Friday, 29 August 2014

Haprsichordist plays own kit

Norwegian harpsichordist Ketil Haugsand, currently professor of that instrument at Cologne, produces a hard, buzzing, resonant tone from the Flemish type double manual keyboard which he built himself in 1971. In the mid-range he produces a palpable electronic burr, the bass throbbing heavily and the treble pinging without too much panicky percussion. Despite the close mikes, there is relatively little mechanical clatter. Melody lines are mostly clear. The contents of the double CD are Rameau's entire output for harpsichord solo in five books, the Premier Livre, Pieces de Clavecin, Nouvelles Suites, Pieces de Clavecin en concert and La Dauphine, a timely production in a major anniversary year for the composer, 250 years since his death in 1764. Nonetheless, there is a certain monotony in the relentless succession of short pieces and one longs for the catchy familiarity of Tambourin and the haunting originality of Les Sauvages, which was inspired by the dancing of American Indian chiefs in Paris during the 1720s to pay homage to King Louis XV.

Tuesday, 26 August 2014

Bux Fizz

When JS Bach walked off in a huff from Arnstadt and didn't stop until he got to Luebeck in October 1705 at the age of twenty, he did so in search of the music on this disc. Ton Koopman and his Amsterdam Baroque Orchestra and Choir perform music which Buxtehude wrote for his annual Advent series of Abendmusiken concerts, consisting here of six German and four Latin religious texts accompanied by strings plus lute and / or chamber organ. The Latin settings are more passionate than the German, Pange Lingua consisting of delicious dissonances and expressive recitative followed by sensuous dance. Was mich auf dieser Welt betruebt, on the other hand, employs a charming, four-square, major key tune in satisfyingly neat harmony. Sopranos Feuersinger and Wohlgemuth sing a beautifully balanced duet, each with matching pure straight tone in Salve Jesu, sprung seemingly from the soft twang of Mike Fentross' lute.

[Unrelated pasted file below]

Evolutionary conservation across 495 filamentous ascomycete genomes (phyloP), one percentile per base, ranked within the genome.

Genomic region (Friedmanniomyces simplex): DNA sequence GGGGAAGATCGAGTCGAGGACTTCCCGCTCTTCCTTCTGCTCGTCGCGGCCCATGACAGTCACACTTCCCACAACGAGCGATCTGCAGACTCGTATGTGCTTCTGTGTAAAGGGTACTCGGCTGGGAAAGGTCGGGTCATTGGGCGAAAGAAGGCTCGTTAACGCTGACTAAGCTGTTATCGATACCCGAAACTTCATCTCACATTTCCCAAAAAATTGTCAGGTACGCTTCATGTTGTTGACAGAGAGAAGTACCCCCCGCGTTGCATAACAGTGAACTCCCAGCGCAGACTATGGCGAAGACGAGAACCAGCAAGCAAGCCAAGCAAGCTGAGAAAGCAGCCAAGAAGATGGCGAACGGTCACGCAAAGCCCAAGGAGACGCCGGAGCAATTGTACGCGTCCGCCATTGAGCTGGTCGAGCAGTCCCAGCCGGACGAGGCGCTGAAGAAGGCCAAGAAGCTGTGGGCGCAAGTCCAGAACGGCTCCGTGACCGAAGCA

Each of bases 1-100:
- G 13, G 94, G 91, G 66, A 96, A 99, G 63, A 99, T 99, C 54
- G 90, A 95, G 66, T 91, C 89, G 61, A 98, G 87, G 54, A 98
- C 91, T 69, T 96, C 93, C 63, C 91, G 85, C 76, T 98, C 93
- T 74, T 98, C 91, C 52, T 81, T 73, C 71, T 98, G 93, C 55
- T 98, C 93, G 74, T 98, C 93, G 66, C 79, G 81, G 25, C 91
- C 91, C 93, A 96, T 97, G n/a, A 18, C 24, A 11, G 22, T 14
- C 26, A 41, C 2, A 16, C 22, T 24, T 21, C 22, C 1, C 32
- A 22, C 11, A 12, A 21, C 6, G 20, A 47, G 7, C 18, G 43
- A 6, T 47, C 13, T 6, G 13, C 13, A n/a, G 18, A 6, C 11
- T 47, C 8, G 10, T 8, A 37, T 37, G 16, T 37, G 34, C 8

Monday, 25 August 2014

Dance Trance

Benjamin Grosvenor's latest Decca CD Dances reflects on the music through which he first announced his genius. His piano teacher mother gave her eight-year-old fifth son a Chopin waltz and couldn't believe the speed and maturity with which he learnt and played it. There are waltzes by Ravel, Scriabin, Granados, Gounod-Liszt and Schulz-Evler-Strauss on the CD, each with an infectious feel for the rhythmic nuances of the three-time swirl, not to mention an entire suite of dances by JS Bach in the seven tracks of Partita No4 in D BWV828. He's a naturally beautiful Bach player, shaping each movement with courtly elegance and a feel for the eight-bar-phrase as a choreographic turn. He ends with Morton Gould's Boogie-Woogie Etude which he played as an encore at his National Youth Orchestra prom two years ago, touching the piquant jazz chords with light fingers. Gould's title suggests crude thumping, but Grosvenor plays the party-piece with the same refinement as he gives to Bach, which is not to diminish the latter, but to claim he knows no other way of playing.


Saturday, 23 August 2014

Cross Seen Not Heard

The pianist Ben Grosvenor tells me Cesar Franck's Prelude Chorale et Fugue has a cruciform theme so I check the score on IMSLP and it does, sort of. The cross shape on the page is not so obvious on the air-waves, however, as is clear from Paul Crossley's twenty-year-old version. You'd think if anyone were aware of a cross it would be Crossley but he makes no mention of it in his note. Stunning performance, of course. Grosvenor talks of the apotheosis when the chorale returns in the finale, not as the fugue theme, but as a glorious resolution after travail, and Crossley seems to share a similar concept. 

Tuesday, 5 August 2014